The new Italian “Film Law” sparks debate
by Camillo De Marco
- In the first week of April, the Minister for Cultural Heritage, Dario Franceschini, will meet with industry representatives awaiting final implementing decrees
The bill for film and audiovisual works launched by the Minister for Cultural Heritage, Dario Franceschini, is currently being discussed by the Italian parliament. In the first week of April the Minister will meet with representatives from the film industry who are calling for an acceleration of the parliamentary debate of the text and are waiting to see the final implementing decrees.
During the V International Meeting of Independent Cinema, which was held in Matera this month, the Director General for Cinema of the Italian Ministry for Cultural Heritage and Activities, Nicola Borrelli, explained the principles behind the law, which aims to stabilise resources for the industry, giving more certainty to operators, who will be able to count on funding of over €400 million a year. Borrelli explained that to support the industry, the law will make use of fiscal instruments and a system of automated mechanisms to replace the current discretional mechanism for awarding public funding.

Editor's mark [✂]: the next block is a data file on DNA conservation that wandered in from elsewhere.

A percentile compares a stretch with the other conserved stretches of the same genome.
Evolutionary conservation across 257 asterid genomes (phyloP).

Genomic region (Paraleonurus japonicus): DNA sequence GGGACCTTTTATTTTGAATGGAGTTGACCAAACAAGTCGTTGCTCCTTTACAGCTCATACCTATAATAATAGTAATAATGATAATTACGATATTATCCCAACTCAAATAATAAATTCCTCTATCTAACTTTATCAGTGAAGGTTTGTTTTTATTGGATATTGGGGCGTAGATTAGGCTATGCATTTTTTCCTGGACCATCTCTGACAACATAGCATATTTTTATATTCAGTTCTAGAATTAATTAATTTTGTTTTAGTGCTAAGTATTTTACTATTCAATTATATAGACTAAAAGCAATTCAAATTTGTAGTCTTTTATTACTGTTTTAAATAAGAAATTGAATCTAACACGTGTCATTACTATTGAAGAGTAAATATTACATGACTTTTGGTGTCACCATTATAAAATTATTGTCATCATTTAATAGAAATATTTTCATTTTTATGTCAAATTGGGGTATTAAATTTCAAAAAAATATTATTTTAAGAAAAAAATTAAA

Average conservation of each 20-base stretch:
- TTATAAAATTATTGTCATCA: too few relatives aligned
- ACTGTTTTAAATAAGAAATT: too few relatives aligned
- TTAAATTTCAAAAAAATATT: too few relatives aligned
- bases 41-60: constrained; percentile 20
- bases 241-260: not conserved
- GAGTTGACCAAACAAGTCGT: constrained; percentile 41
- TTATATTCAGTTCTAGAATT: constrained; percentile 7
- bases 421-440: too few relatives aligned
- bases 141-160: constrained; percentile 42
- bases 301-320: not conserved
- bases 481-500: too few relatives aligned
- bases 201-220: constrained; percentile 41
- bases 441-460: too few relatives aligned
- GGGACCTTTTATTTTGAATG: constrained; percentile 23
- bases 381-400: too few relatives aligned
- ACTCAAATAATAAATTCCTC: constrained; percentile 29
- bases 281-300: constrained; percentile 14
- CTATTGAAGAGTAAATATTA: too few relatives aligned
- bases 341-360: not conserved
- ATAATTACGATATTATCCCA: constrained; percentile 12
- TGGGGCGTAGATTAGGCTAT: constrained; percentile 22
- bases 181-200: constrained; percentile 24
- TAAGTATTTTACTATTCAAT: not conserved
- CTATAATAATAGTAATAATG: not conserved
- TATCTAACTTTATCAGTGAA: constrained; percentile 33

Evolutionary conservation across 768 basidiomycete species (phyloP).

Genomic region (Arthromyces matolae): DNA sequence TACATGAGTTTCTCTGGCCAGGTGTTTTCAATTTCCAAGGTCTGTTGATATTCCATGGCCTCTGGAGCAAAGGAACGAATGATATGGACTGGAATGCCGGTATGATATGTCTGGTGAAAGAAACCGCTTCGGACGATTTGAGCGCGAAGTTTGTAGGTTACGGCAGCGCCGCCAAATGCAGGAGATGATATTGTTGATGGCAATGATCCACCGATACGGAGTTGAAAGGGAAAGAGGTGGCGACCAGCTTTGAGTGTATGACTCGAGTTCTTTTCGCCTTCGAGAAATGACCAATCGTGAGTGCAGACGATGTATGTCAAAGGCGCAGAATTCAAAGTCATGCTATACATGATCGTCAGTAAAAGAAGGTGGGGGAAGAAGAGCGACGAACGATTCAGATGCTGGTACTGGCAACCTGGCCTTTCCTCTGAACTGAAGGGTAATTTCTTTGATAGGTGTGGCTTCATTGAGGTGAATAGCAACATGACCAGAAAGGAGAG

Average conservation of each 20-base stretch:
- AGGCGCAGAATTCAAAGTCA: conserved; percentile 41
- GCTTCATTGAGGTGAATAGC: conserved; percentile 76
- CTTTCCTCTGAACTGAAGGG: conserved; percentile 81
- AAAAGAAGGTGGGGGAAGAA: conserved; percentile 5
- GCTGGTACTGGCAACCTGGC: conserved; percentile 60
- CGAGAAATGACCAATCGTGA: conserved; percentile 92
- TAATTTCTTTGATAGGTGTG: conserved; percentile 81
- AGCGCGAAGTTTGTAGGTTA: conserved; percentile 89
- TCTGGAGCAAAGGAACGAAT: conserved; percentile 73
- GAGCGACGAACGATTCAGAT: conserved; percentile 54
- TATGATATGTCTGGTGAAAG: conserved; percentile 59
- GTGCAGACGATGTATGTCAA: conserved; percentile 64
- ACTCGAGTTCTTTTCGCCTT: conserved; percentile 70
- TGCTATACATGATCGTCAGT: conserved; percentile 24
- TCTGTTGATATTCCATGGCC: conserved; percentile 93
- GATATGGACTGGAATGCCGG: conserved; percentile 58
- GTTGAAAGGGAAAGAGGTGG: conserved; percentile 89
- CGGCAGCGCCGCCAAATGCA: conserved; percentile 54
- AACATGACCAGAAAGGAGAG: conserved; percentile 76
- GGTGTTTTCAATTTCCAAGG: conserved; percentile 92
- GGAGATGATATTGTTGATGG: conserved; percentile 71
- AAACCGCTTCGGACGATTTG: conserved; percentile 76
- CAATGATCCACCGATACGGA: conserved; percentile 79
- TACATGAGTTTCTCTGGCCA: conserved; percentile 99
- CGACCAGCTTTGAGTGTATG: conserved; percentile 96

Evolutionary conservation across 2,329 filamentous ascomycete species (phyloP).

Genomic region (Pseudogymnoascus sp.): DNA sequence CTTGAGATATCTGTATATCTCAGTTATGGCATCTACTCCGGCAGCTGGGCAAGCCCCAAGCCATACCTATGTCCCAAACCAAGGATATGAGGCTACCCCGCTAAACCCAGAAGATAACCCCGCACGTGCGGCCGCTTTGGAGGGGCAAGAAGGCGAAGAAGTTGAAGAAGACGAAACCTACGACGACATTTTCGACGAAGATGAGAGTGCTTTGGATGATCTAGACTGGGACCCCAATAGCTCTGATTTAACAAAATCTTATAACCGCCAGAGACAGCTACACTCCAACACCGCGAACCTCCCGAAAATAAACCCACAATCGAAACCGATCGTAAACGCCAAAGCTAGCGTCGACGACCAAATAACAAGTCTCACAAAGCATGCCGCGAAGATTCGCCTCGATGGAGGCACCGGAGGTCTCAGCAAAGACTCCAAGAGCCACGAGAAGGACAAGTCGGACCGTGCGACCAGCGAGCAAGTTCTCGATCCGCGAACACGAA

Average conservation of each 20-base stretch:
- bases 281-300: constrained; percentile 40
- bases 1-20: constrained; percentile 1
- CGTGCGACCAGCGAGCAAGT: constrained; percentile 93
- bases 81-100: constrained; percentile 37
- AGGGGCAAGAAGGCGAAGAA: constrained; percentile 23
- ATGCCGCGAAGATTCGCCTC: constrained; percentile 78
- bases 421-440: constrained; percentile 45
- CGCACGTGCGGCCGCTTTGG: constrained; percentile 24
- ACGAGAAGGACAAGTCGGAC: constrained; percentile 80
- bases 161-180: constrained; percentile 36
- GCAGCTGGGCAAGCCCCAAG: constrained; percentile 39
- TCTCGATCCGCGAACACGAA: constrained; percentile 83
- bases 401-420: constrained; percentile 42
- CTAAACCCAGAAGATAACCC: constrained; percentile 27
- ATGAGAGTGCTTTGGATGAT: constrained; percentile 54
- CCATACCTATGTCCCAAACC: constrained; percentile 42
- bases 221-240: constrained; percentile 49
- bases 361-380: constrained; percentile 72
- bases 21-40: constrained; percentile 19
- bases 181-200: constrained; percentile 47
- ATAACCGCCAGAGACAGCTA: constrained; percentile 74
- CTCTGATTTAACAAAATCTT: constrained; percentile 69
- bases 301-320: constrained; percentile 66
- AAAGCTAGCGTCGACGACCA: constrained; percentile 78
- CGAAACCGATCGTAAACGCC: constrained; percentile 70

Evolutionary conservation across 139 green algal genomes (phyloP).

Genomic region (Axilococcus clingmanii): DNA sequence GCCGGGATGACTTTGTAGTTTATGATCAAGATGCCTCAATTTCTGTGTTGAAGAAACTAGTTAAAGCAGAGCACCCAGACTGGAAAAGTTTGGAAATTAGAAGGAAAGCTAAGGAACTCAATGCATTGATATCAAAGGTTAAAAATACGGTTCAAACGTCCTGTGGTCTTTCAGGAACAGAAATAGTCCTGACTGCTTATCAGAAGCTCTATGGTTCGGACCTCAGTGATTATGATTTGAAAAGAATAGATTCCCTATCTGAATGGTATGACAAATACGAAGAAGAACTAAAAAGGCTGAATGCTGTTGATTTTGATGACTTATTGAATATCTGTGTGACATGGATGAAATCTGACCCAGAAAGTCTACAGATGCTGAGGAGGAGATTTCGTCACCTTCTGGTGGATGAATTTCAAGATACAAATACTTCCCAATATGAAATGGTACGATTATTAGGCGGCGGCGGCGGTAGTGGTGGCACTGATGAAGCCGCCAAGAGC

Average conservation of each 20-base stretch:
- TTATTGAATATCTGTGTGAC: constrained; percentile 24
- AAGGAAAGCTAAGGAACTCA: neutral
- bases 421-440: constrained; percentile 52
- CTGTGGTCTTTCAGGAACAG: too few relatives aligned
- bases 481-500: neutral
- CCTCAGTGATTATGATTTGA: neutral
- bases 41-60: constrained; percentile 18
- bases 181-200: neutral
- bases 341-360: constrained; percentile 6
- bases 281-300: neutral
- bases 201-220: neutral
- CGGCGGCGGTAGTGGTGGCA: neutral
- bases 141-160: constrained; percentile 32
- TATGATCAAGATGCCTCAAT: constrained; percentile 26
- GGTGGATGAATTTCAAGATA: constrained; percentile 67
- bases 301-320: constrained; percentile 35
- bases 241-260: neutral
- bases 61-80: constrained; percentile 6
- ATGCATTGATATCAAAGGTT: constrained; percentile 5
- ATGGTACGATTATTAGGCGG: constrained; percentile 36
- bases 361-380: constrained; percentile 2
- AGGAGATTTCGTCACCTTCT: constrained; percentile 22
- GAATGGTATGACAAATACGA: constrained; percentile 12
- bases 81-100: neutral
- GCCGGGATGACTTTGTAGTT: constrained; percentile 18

Andrea Occhipinti, the president of the Distributors section of ANICA, turned the focus onto the implementing decrees that will help us to understand, for example, how tax credits will be awarded and how operators will be able to access funding, highlighting that companies need certainties on how to operate.
The bill has been praised by Martha Capello, president of the AGPCI – the Association of Young Independent Film Producers, which organised the meeting in Matera with FICE and ANEC. Capello highlighted that the government has taken heed of the requests of young producers, for example making useful changes to some of the mechanisms for obtaining tax credits.
Giulio Dilonardo, the vice-president of ANEC, the Italian National Association of Film Exhibitors, praised the consideration of cinemas and resources for re-opening cinemas, pointing out that whilst taking into consideration that the bill will take a long time to take effect, we mustn’t lose sight of the present and what we can do for cinemas straight away, ie exempting operators from paying IMU (municipal property tax) and issuing decrees for tax credits for restructuring theatres in application of the stability law. Domenico Dinoia, the president of FICE – the Italian Federation of Arthouse Cinema, did however point out the need for specific measures for arthouse cinemas, to which the current measures on the table make no reference. These are cinemas that have the merit of offering quality films that audiences would find it difficult to see elsewhere.
(Translated from Italian)